January 19th, 2013 at 08:17
Después de haber vivido en Miami durante tanto tiempo, pensé que estarías muy fluido en español por ahora!
January 19th, 2013 at 16:44
The important thing to know is a menu. I think it is swell to know an extra language. Down here you need Spanish, Haitian Creole and Brooklynese ( more Mets fans than Marlins at game). But on an unfortunate serious side if you are English only – you don’t get a job. Strangers in our own country.
January 20th, 2013 at 07:52
Strangers in our own country.
Same here in Califas…we’re the true minority.
January 19th, 2013 at 08:47
January 19th, 2013 at 09:07
January 19th, 2013 at 10:20
That’s because it is funny!
January 19th, 2013 at 10:22
January 19th, 2013 at 11:34
And people say you don’t know your culo, from your codo!
January 19th, 2013 at 12:27
Ay Dios mio!
January 19th, 2013 at 15:14
Any Spanish teacher could easily fool me. I took French.
Three Well Beings
January 19th, 2013 at 16:29
i know just enough Spanish to butcher it badly. You could have fooled me!
January 19th, 2013 at 17:35
My gosh, their faces: so joyous!
Hee hee – through you I’ve learned some Spanish today. Love their sense of humour
January 20th, 2013 at 01:04
As a Spanish speaker myself, this is hilarious!
January 20th, 2013 at 06:23
I kinda knew you would.
January 20th, 2013 at 02:03
My Spanish is as good as my Greek.
But my spinach is as great as my leek.
Crazy you speek.
January 20th, 2013 at 10:49
OMG … so funny … the people in the pic have nice teeth … in their nalgas, uhm caras
January 20th, 2013 at 11:30
Very funny, Carl, and my email is email@example.com!
Bridgesburning Chris King
January 20th, 2013 at 14:03
Well I am not Spanish but laughed uproarously
January 20th, 2013 at 17:01
That’s the kinda comment a cartoonist cherishes.
January 20th, 2013 at 18:42
I wish I knew more Spanish. I took French in high school! It is never too late to learn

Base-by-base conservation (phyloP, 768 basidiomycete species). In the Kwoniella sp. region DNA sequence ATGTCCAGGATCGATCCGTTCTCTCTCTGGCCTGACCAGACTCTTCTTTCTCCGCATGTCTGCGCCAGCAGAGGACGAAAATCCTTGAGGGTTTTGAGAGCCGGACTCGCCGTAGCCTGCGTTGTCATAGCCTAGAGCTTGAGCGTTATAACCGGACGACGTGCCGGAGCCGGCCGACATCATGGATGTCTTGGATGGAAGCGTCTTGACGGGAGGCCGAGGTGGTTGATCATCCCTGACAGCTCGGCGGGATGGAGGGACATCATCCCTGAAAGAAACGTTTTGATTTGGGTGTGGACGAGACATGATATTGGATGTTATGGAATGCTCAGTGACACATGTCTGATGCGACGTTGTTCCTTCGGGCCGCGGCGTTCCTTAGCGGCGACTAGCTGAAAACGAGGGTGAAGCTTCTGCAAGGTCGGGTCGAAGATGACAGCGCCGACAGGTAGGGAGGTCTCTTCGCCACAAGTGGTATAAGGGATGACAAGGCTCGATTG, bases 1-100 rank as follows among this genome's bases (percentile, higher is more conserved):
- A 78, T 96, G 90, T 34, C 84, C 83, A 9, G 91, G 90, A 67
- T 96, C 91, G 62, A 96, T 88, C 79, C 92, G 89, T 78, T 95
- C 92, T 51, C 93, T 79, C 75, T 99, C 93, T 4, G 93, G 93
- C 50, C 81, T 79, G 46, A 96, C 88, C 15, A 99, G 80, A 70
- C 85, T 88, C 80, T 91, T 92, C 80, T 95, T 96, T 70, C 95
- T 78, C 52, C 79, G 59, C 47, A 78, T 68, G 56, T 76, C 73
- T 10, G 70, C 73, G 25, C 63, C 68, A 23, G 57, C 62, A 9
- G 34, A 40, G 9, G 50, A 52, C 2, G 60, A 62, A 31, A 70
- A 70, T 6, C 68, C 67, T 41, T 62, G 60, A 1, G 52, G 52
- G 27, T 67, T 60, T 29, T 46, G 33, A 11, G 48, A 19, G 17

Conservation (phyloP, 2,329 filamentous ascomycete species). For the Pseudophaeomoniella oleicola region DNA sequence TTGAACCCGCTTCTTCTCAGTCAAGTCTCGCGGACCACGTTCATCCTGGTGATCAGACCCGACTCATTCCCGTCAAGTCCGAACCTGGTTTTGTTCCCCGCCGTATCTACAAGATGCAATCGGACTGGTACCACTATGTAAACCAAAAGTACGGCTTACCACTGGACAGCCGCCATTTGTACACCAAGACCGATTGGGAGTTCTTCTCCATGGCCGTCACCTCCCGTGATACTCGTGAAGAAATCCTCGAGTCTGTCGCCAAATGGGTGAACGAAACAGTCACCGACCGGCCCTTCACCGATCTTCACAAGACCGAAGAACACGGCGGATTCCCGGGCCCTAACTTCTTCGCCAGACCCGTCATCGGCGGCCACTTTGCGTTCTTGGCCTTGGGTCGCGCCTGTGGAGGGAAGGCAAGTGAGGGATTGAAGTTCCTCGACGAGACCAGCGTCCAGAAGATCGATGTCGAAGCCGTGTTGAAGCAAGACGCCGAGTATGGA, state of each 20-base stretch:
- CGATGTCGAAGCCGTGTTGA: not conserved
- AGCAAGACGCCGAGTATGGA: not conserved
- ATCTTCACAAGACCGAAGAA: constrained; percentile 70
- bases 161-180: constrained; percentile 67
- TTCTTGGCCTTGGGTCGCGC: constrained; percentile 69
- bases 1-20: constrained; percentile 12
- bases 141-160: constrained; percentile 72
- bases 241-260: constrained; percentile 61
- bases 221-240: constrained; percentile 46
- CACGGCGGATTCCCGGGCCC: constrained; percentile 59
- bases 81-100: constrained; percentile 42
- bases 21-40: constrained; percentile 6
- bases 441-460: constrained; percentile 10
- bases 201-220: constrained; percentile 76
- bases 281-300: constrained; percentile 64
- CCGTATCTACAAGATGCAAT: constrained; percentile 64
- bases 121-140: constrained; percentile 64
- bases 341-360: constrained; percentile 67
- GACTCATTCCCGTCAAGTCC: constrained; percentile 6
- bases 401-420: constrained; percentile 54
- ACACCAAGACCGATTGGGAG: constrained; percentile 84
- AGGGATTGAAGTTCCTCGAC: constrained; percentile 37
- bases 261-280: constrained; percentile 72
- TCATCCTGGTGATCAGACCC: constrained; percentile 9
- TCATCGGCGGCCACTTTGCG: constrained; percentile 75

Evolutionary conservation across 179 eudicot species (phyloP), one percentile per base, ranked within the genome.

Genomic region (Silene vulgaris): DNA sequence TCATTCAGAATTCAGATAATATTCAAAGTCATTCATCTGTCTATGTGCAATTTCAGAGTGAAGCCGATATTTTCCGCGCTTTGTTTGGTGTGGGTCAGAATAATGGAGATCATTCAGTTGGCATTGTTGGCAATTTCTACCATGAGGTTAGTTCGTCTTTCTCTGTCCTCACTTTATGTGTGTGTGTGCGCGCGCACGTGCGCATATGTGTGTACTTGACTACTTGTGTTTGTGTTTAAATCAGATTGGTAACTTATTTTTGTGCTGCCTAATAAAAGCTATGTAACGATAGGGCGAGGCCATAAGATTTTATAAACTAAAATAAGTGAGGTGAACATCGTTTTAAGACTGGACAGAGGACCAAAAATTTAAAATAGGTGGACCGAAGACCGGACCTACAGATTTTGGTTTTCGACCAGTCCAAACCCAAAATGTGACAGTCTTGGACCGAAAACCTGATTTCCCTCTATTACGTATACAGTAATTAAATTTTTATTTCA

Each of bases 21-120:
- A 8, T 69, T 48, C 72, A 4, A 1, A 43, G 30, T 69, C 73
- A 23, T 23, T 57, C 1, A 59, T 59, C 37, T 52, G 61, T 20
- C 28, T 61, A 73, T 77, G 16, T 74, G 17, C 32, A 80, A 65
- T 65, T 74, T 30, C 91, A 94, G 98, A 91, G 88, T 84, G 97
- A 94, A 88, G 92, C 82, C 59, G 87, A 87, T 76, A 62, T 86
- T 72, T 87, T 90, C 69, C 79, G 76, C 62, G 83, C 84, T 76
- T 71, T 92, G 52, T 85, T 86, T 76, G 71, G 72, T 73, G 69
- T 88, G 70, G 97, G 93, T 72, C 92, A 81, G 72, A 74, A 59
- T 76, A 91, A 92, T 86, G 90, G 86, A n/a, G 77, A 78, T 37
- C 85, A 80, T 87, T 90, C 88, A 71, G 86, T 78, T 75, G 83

January 20th, 2013 at 21:08
This reminds me of the scene in “My Big Fat Greek Wedding” where John Corbett was taught some inappropriate Greek. So typical. Love your post. It is to laugh.
January 20th, 2013 at 23:34
muy chistoso! Lol!
January 21st, 2013 at 21:55
Por lo menos yo no soy una cara de caballo. Mis amigos cubanos me dicen que es peor.
January 20th, 2013 at 23:47
Hahaha! When I worked in a restaurant, I learned all the ‘bad’ words from the cooks. I never asked them how to say normal words because I feared they’d tell me a ‘bad’ word I didn’t know and I’d repeat it oblivious to the real meaning.
January 21st, 2013 at 21:56
Ah, the wonders of our multi cultural society.
January 23rd, 2013 at 18:44
Hee hee – while teaching English in Poland, I prepared a special list of idiomatic phrases exclusively for one student who had a vey high opinion of himself. It included that well known saying: As round as a Spaniard. (As happy as a cupboard – that also got a mention.) It was fun to compile.
January 23rd, 2013 at 20:38
I can imagine. If you watch NCIS , agent David gets the idiomatic expressions misused all the time and it is funny. The saying may be “I’m so hungry I can eat a horse” but she says goat and then there is the discussion of don’t goats get hungry? No, it’s the person that is hungry and on it goes….
January 24th, 2013 at 13:50
I made a silly mistake in Spanish class. We were supposed to translate some words, and one word was “ano” (with the squiggle over the n). The word meant “year”, but I found “ano” without a squiggle, with means “anus”. I was very shocked the teacher gave us this word until I realized I found the wrong “ano”.
January 24th, 2013 at 18:32
Thanks for the anecdote. I never forget what pesos and dinero are.
January 24th, 2013 at 19:35
Ha Ha!!! Funny one Carl. I would be wary of a language I don’t speak fluently.
Me doesn’t even can’t talk the english like proper
January 30th, 2013 at 05:04
We should all go back to Latin.
January 29th, 2013 at 21:35
The worst mistake I’ve made in Spanish so far… I was discussing pronoun placement with my PR friend. In English, what I was going for was “You want to buy it, but I don’t want to give it to you.”
What I ended up saying in Spanish was, “Lo quieres, pero no te quiero darlo.” (I believe that’s the phrase I used, it has been awhile since that happened) In any case, the English translation of whatever it was I said was “You want to buy it, but I don’t want to buy you.” (Apparently this was meant to mean prostitution.)
Anyway, this reminded me of the epic mistakes we make while learning a new language. It’s always worth making them so you can laugh and remember the words the way they’re supposed to be used.
January 30th, 2013 at 05:03
A bunch of anecdotes like this would make a great post.
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